August 18, 2015

Don’t misinterpret Mercatus low ranking of Maryland’s fiscal health

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Marcatus Center fiscal solvency map

By Roy T. Meyers

Professor of Political Science, UMBC
In a piece published last week by MarylandReporter.com, Randolph May of the Free State Foundation touted a recent Mercatus Center study that ranked Maryland only 37th best among the 50 states for its fiscal health.

This assessment is sure to be repeated in the coming year as politicians make budget decisions. So it’s important to understand whether this ranking makes sense, particularly when it is so low compared to the state’s AAA bond rating. Maryland is one of 10 states that now have that highest rating from all three major bond rating agencies.

The Mercatus study used accounting data from the states’ Comprehensive Annual Financial Reports (CAFRs) for fiscal year 2013, which are dated figures compared to projections for the current fiscal year, which is 2016.

Nevertheless, there are some good reasons to look at financial reports. They show much more comprehensive displays of state finances than does the typical focus in budgeting on the state’s general fund, which in Maryland is less than half the state’s spending. And the CAFRs use accrual accounting, which if done well can provide better though still imperfect measures of the states’ long-lived financial positions.

Grounds to question the rankings

However, while some of the Mercatus publication is informative, there are also good grounds for questioning the way that Mercatus used the CAFR data to construct its rankings.

Here’s one example. The report shows three ratio measures of cash solvency, or the ability to pay current bills on time: the cash, quick, and current ratios, the last of which is usually considered to be the most important.

On June 30, 2013, Maryland had a ratio of 2.10, which was below the mean (average) among the states of 3.37. Mercatus then converted the ratios of Maryland and the other 49 states into “z scores,” which are measures of how many standard deviations each state’s score falls above or below the mean. Maryland thus earns a “bad” score of -1.79.

But in fact, Maryland’s current ratio should earn a “good” score! A current ratio of 2.1 shows the state has twice as much in current assets as in current liabilities, which is easily more than enough liquidity (the rule of thumb minimum is a ratio of 1).

Why should Maryland keep more idle cash on hand, when those moneys could instead be used to pay for needed services or still be in the pockets of taxpayers?

Maryland efficiently managing its cash

My interpretation is that this current ratio may instead suggest the state makes accurate budget projections and efficiently manages its cash. That impression is certainly shared by the bond raters; if you look at their evaluations of Maryland’s debt, you won’t see any concerns about the state’s liquidity. And the Mercatus report implicitly acknowledges this: it states that “the z-score measures relative position in the ranking and does not translate into a direct measure of fiscal health.”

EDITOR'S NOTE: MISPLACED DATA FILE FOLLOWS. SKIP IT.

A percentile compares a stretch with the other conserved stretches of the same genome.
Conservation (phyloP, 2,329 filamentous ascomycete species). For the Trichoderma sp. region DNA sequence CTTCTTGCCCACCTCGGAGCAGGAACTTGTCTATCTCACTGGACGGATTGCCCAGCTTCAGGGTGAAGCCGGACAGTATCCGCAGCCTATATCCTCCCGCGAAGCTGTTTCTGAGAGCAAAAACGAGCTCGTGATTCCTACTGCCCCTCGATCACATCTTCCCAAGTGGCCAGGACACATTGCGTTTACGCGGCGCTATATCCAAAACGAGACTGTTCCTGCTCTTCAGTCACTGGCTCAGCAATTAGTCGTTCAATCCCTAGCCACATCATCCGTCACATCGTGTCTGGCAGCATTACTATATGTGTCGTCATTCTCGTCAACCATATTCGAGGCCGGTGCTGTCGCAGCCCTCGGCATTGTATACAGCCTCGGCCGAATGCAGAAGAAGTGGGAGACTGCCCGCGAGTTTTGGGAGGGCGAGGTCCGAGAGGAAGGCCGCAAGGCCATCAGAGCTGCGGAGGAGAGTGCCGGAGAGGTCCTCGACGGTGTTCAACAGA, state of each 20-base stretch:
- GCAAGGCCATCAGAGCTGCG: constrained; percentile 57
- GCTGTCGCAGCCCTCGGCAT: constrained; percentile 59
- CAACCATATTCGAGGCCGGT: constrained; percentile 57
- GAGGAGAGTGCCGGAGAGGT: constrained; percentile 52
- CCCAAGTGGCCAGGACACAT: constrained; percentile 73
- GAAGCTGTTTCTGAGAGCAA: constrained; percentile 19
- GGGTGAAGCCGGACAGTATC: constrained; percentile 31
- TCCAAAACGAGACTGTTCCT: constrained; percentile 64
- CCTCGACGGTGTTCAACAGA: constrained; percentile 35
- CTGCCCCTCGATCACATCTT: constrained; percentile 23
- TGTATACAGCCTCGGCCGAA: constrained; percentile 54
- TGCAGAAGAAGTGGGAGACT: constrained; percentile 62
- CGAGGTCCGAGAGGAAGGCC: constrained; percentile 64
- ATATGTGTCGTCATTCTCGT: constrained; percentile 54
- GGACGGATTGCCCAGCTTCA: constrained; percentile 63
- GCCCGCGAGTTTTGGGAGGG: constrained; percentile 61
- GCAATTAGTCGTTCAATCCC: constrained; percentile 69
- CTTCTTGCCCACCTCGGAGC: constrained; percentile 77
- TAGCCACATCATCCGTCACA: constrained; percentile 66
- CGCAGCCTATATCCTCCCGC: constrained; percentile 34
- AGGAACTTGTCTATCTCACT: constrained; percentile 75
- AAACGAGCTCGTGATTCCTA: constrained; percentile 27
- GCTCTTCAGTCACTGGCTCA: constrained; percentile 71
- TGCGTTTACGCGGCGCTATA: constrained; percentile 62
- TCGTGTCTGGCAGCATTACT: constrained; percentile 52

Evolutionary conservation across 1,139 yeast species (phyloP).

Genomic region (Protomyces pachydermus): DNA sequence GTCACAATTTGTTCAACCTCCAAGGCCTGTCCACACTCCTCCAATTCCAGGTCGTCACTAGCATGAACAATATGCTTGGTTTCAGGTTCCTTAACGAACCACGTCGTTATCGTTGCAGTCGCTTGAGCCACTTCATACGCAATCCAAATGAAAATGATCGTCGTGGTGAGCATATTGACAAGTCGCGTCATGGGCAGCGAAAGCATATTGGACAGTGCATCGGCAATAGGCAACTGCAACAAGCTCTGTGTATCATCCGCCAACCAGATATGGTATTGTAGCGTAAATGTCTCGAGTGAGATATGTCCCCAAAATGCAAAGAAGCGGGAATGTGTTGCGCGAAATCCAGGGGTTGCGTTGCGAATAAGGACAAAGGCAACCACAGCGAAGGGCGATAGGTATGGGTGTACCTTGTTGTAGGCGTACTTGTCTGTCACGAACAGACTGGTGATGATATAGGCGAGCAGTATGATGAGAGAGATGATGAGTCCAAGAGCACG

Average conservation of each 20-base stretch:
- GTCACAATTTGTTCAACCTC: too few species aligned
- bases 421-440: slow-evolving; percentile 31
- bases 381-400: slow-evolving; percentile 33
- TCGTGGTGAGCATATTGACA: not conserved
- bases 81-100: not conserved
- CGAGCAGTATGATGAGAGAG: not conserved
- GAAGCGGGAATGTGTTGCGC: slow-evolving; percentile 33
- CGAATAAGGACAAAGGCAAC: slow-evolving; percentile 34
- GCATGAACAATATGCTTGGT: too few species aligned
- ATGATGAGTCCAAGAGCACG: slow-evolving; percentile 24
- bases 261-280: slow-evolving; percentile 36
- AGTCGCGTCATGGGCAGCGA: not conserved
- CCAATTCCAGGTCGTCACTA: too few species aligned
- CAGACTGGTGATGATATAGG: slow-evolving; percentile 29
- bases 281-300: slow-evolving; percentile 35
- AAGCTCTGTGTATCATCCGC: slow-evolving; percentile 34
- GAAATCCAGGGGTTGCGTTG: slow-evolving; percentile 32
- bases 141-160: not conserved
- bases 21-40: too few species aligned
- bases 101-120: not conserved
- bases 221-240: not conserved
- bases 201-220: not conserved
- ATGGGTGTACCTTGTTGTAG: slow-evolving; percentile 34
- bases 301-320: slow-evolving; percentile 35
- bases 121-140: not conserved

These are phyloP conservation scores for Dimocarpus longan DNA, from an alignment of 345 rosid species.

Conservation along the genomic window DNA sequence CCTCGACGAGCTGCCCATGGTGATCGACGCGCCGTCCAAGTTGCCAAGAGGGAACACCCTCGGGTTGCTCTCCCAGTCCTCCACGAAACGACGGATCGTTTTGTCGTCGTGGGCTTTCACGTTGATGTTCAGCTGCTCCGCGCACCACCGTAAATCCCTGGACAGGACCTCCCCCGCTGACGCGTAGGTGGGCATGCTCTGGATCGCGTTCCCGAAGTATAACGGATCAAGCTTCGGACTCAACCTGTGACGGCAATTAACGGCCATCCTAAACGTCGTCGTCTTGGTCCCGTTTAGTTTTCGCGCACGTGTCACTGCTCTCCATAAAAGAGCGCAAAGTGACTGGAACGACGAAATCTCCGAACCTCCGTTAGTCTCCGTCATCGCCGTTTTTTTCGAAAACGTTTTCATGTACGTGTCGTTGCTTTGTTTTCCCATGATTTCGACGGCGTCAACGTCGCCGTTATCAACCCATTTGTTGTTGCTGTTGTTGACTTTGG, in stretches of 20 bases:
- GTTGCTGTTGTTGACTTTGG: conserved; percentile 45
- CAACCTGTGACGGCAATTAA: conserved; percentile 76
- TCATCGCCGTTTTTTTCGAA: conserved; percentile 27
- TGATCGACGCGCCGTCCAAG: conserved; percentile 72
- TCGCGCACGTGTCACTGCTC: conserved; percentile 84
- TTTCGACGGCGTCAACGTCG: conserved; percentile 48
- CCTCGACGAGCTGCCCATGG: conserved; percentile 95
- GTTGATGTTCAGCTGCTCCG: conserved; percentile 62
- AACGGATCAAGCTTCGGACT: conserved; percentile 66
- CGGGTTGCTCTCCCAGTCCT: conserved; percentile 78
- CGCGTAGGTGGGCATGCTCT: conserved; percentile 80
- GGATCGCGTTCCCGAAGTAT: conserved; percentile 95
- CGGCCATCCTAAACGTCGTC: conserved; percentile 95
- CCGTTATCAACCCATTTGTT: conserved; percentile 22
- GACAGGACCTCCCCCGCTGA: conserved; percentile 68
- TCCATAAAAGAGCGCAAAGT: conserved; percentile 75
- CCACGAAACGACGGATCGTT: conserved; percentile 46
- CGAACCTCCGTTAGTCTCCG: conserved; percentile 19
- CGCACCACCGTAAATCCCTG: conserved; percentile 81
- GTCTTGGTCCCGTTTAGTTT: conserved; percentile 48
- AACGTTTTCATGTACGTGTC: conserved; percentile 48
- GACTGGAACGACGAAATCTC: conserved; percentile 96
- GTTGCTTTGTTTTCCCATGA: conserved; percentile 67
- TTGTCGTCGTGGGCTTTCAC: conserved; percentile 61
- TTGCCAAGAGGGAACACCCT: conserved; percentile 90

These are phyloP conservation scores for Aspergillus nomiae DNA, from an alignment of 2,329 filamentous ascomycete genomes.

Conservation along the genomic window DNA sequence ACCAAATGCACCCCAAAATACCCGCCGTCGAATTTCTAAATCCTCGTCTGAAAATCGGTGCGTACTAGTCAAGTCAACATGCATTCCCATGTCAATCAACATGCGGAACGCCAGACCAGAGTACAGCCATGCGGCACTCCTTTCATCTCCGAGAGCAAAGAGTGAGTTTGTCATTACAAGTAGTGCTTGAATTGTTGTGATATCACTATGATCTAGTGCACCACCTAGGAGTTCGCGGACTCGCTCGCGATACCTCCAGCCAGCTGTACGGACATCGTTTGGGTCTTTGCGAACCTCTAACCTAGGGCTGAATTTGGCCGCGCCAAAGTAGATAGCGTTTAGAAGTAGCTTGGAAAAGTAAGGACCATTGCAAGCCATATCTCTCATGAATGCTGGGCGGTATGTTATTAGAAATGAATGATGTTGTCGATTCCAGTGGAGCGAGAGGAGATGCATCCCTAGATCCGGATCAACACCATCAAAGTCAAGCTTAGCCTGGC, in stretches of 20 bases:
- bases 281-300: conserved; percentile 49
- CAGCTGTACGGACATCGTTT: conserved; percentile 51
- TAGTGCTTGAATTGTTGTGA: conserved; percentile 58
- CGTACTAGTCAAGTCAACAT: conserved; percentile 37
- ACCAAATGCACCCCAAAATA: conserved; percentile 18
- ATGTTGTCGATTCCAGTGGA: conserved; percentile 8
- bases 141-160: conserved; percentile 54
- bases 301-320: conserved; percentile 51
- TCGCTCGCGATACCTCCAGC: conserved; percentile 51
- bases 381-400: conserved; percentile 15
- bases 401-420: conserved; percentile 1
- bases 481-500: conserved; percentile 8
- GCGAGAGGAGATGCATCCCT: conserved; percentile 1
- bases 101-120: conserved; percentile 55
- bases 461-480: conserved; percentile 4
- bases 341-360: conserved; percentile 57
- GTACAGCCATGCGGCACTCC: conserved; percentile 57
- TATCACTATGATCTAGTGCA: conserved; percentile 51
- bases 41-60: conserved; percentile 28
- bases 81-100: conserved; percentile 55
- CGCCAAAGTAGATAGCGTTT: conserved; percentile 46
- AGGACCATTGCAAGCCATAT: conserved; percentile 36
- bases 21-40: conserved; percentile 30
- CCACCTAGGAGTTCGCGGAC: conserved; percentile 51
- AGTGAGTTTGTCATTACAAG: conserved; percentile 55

If that’s the case, why construct the ranking this way?

A problem with interpretation

A second problem is how the Mercatus ranking is being interpreted. Mr. May wrote “Maryland already suffers from a reputation as a state with excessively high taxes. So it will be important, going forward, to restrain the rapid growth experienced in the last many years in the level of expenditures.”

So let’s go to the Mercatus data to see what they actually show. The report uses three ratio measures of what it calls “service-level solvency”: taxes divided by state personal income (PI), revenues divided by PI, and expenditures divided by PI.

Note that these measures don’t compare the quantity or quality of services to measures of “need.” Instead, states earn higher rankings in the Mercatus approach by taxing and spending relatively little in relation to their income. With these low levels, states have more space to tax and spend more, if they choose to do so, and still remain financially solvent.

Here Maryland earns the 13th rank because its taxes, revenues, and expenditures are all comparatively low relative to its income. This is the opposite of the common perception that is parroted by Mr. May. Maryland’s “reputation as a state with excessively high taxes” happens to be false if the evaluation is based on a comparison to other states, which is what Mercatus does.

Rankings can oversimplify

It’s not news that political advocates use rankings to make their points, and there’s nothing wrong with that when the rankings are well constructed and understood. It’s also not unusual to hear criticism of rankings when they oversimplify reality.

Remember the claim based on the Education Week rankings that Maryland for years running had the best school system in the country? Conservatives said that this ranking system was flawed, in part because it counted how much was spent on education, when it is results that truly matter. They should give the Mercatus ranking system a similar level of scrutiny.

Even the best ranking systems can only do so much. Regarding education, there’s no question that Maryland has many great schools and teachers, which is the result of major investments and a lot of hard work. But there is always room for improvement, and some schools need a great deal.

The same could be said for MD’s finances–it has a AAA bond rating, and it does many things well, but the state also has important financial challenges. For example, its defined benefit pension system still needs additional reforms to build on the savings enacted in recent years. It would be better to focus on those opportunities for improvement than to twist the interpretation of a fiscal health ranking that itself is imperfect.

Professor Roy Meyers can be reached at meyers@umbc.edu.